Development of immunodiagnostic tests for leprosy: from biomarker discovery to application in endemic areas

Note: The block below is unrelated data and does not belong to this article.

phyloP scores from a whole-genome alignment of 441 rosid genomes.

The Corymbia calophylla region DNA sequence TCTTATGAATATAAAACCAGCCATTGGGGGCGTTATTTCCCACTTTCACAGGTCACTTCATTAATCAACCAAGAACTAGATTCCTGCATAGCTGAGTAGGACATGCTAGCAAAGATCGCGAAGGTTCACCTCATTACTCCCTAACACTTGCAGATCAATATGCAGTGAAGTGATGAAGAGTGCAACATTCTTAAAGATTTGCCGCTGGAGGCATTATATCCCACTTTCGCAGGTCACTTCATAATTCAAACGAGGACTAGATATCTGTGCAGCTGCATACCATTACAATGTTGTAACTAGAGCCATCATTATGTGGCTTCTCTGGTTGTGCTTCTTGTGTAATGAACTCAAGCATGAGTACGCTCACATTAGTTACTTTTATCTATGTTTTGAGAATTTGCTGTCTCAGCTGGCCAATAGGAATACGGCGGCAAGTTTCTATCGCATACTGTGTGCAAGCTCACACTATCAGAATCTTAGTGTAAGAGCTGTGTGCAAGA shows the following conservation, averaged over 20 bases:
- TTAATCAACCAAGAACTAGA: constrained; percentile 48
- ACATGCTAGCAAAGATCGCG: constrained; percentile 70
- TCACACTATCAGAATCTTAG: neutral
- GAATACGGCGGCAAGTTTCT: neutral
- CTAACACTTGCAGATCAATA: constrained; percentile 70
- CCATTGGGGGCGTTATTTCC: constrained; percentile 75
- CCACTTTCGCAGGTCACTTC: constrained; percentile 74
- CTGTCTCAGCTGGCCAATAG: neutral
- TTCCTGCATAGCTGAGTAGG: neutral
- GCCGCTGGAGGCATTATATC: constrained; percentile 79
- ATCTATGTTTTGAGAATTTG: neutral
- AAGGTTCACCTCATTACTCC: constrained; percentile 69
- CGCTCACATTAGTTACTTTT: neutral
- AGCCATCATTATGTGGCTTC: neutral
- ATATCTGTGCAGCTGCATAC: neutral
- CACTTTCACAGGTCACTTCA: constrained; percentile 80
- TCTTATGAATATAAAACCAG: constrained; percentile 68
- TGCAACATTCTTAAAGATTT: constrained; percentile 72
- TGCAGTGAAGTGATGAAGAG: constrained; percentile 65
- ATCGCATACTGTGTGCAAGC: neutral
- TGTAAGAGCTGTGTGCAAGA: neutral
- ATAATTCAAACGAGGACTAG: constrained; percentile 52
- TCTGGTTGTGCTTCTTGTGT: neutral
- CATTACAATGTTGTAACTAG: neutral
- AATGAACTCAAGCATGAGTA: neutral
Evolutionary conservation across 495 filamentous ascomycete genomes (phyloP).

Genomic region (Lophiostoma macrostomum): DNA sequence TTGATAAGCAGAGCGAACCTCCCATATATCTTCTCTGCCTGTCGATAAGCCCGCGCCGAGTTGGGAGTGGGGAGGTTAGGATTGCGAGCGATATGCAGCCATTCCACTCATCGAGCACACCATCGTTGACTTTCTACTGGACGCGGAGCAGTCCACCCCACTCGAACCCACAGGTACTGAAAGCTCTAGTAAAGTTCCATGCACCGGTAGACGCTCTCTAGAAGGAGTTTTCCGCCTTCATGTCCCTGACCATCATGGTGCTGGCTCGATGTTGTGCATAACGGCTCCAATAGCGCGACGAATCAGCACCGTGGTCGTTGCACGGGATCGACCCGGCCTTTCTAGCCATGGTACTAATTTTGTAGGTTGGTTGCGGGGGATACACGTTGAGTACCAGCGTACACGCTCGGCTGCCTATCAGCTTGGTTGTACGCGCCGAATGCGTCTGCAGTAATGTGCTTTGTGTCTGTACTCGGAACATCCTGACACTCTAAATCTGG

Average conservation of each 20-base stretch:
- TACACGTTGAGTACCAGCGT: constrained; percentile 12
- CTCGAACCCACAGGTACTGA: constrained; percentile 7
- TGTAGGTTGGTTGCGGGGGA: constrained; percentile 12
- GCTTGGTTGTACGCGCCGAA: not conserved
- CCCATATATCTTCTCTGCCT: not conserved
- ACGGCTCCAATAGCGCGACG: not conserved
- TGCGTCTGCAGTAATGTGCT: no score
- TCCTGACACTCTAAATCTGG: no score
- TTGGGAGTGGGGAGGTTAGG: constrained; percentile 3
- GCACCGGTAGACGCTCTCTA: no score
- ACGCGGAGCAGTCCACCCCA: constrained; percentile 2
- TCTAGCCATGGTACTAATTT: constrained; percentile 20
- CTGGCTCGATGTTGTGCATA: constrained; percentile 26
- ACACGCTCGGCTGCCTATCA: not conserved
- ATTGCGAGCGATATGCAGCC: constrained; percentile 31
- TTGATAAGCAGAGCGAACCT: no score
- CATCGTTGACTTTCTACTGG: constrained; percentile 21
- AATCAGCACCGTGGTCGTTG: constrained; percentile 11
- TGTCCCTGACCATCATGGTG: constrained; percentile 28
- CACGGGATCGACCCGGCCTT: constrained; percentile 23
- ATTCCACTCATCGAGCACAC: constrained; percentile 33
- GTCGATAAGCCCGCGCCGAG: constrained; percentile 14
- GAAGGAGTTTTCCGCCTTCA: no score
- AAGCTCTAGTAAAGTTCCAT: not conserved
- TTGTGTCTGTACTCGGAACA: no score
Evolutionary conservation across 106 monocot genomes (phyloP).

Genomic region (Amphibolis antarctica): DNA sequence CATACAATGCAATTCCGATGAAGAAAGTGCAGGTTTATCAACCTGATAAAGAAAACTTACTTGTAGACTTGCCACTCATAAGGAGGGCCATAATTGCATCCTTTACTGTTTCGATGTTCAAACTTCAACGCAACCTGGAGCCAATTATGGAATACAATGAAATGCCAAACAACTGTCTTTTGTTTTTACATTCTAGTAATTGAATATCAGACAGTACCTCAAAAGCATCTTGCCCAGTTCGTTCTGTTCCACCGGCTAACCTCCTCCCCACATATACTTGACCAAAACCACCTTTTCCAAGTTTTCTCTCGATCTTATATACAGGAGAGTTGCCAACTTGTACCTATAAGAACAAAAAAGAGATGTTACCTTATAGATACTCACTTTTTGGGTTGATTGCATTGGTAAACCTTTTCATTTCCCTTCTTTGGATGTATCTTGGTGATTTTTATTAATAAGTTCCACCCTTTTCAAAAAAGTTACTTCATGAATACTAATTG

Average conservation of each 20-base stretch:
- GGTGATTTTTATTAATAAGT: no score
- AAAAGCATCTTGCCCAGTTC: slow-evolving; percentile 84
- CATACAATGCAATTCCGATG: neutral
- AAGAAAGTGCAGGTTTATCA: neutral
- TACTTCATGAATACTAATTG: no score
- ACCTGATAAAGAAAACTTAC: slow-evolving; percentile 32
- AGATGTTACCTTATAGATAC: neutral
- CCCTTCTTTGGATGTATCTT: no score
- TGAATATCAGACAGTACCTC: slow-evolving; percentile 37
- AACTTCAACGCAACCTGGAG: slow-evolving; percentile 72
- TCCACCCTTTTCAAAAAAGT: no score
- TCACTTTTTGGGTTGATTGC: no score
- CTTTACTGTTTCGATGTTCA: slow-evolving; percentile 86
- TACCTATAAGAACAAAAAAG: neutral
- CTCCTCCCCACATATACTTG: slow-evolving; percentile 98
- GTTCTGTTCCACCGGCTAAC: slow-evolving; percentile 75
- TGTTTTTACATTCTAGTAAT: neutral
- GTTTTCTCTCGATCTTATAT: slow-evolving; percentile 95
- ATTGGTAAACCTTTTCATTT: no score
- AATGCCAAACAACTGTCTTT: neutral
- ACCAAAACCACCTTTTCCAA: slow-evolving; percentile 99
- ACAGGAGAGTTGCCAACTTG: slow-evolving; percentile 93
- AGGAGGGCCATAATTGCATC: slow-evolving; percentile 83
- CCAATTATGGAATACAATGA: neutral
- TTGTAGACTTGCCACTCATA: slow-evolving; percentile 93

Leprosy is an infectious disease that affects peripheral nerves and can lead to severe lifelong disabilities. Despite the availability of an effective cure, a fairly stable number of about 200,000 new leprosy patients per year has been reported since 2010. This stagnation shows that the transmission of the mycobacteria that cause leprosy, Mycobacterium leprae and Mycobacterium lepromatosis, is still taking place. Timely diagnosis of leprosy patients is therefore vital, so that the time frame in which a person is contagious is shortened, but also irreversible nerve damage and leprosy-associated disabilities can be prevented. However, tools that confirm the diagnosis of leprosy are not yet available. This thesis investigated which factors in blood (the so-called biomarkers) can help to diagnose leprosy. The clinical signs of leprosy have a spectral character and are influenced by the immune response of the host. A combination of biomarkers is described that is able to identify patients with a lot of bacteria (multibacillary) as well as the more difficult to diagnose patients with few bacteria (paucibacillary). Subsequently, these biomarkers have been implemented in user-friendly lateral flow assays, which have been extensively validated in leprosy endemic areas.